High School Community Garden – An Epic Failure

Students creating Community Garden, April 2011Every year when I began to work on my home garden, I am reminded of the most amazing project that I initiated at the high school where I teach. A couple of years ago, a fellow teacher and I decided to start a community garden. It seemed like a great way to introduce a bunch of high school kids to organic farming, off the grid farming, community spirit, volunteerism, and hard work.  Now – how many high school students would sign up for something that involved manual labour out of school hours?  It turned out that many students would – 30 ish.  So, we wrote and received grants, rented a plough, bought top soil, made 24 2m x 6m beds, bought seed and tomato plants & cages, shovels, hoes, wheel barrows, water barrels.  The one thing we did not have was a fence.  OK, I was ready to accept that perhaps the pumpkins and tomatoes would be stolen. Students spent a full weekend creating the space.  My favorite part was a circular herb garden that was divided like a spoked wheel.  Parsley, sage, rosemary, thyme, basil, dill, sage, chives. The commitment of those students was quite remarkable.  A staff member was so inspired that she bought two apple trees to commemorate her father, who had been an avid gardener.  Two senior citizens that lived in an apartment building across the street saw the activity, and asked to garden two plots each.  That was thrilling, because in the back of my mind was a burning question:  who was going to look after things in the summer? The area we had cultivated was a reclaimed weed patch.  Weeds?  Water?  Summer? no students?  Hmmm.  Well, we harvested a lot of radishes before the summer holiday.  The students were amazed. That was cool. Everything was healthy and growing well. The sunflowers were up, peppers, pumpkin, melons were all doing well, garlic and onions were awesome. Back to the pressing problem of the summer holiday.  So, my kid had football practice at the school four days/week.  I decided that one day a week I would drive him to practice and weed the darn garden.  By mid-summer, the weeds were as tall as the sunflowers. I really wanted a sickle (I have a MSc in agriculture, and had harvested my canola with a sickle).  Ready to improvise, I started cutting weeds down with a machete my son bought in Costa Rica. BTW – his friends at football practice asked what I was on.  My boy was so embarrassed. We live to embarrass our children! So where is the epic failure in all this?  The problem was lack of a fence.  Within two weeks, someone stole the water barrels.  Not surprising.  They were not attached to anything. The really messed up thievery was the apple trees.  Somebody actually dug up two 10-foot apple trees and carted them off. In September, we harvested a few cherry tomatoes, and the sunflowers were glorious.  For fun, I had planted 6 different sunflower cultivars.  But.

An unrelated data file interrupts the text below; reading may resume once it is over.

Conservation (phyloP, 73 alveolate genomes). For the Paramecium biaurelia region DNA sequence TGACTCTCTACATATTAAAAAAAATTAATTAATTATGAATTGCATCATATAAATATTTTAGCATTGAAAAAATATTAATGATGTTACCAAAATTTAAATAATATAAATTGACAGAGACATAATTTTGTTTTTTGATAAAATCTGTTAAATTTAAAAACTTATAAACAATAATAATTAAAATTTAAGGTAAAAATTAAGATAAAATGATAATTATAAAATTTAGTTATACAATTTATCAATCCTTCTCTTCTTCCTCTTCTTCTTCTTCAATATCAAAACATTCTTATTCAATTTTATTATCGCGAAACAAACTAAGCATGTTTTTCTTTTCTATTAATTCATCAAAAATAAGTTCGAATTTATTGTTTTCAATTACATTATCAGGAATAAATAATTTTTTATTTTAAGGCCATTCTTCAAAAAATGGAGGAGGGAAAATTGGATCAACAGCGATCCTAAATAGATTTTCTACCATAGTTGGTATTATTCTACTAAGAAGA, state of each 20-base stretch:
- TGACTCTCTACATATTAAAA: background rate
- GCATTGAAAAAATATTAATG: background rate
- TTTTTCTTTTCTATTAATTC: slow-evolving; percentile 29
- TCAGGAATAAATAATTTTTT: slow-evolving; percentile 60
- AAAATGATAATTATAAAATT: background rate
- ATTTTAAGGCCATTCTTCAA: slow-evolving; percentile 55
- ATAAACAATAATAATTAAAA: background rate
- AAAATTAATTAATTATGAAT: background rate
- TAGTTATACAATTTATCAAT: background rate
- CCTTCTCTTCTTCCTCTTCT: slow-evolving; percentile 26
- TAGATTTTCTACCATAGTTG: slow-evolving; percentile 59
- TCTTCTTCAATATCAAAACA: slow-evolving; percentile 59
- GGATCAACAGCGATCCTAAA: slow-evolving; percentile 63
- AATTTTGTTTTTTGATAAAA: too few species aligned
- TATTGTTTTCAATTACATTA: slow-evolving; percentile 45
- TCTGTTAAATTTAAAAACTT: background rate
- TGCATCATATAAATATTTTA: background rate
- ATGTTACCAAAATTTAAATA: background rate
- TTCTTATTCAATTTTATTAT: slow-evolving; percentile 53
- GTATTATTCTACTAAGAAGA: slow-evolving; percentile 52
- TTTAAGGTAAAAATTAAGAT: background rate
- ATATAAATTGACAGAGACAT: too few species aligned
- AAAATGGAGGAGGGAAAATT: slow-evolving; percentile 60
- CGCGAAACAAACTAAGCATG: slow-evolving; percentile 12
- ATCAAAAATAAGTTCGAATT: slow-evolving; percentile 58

But in the end, the lack of a fence meant that the garden was not sustainable. The students learned a lot, and those who did the work, reminisce about the garden when they come back and visit. There are pictures on the wall that celebrate the attempt.  But.

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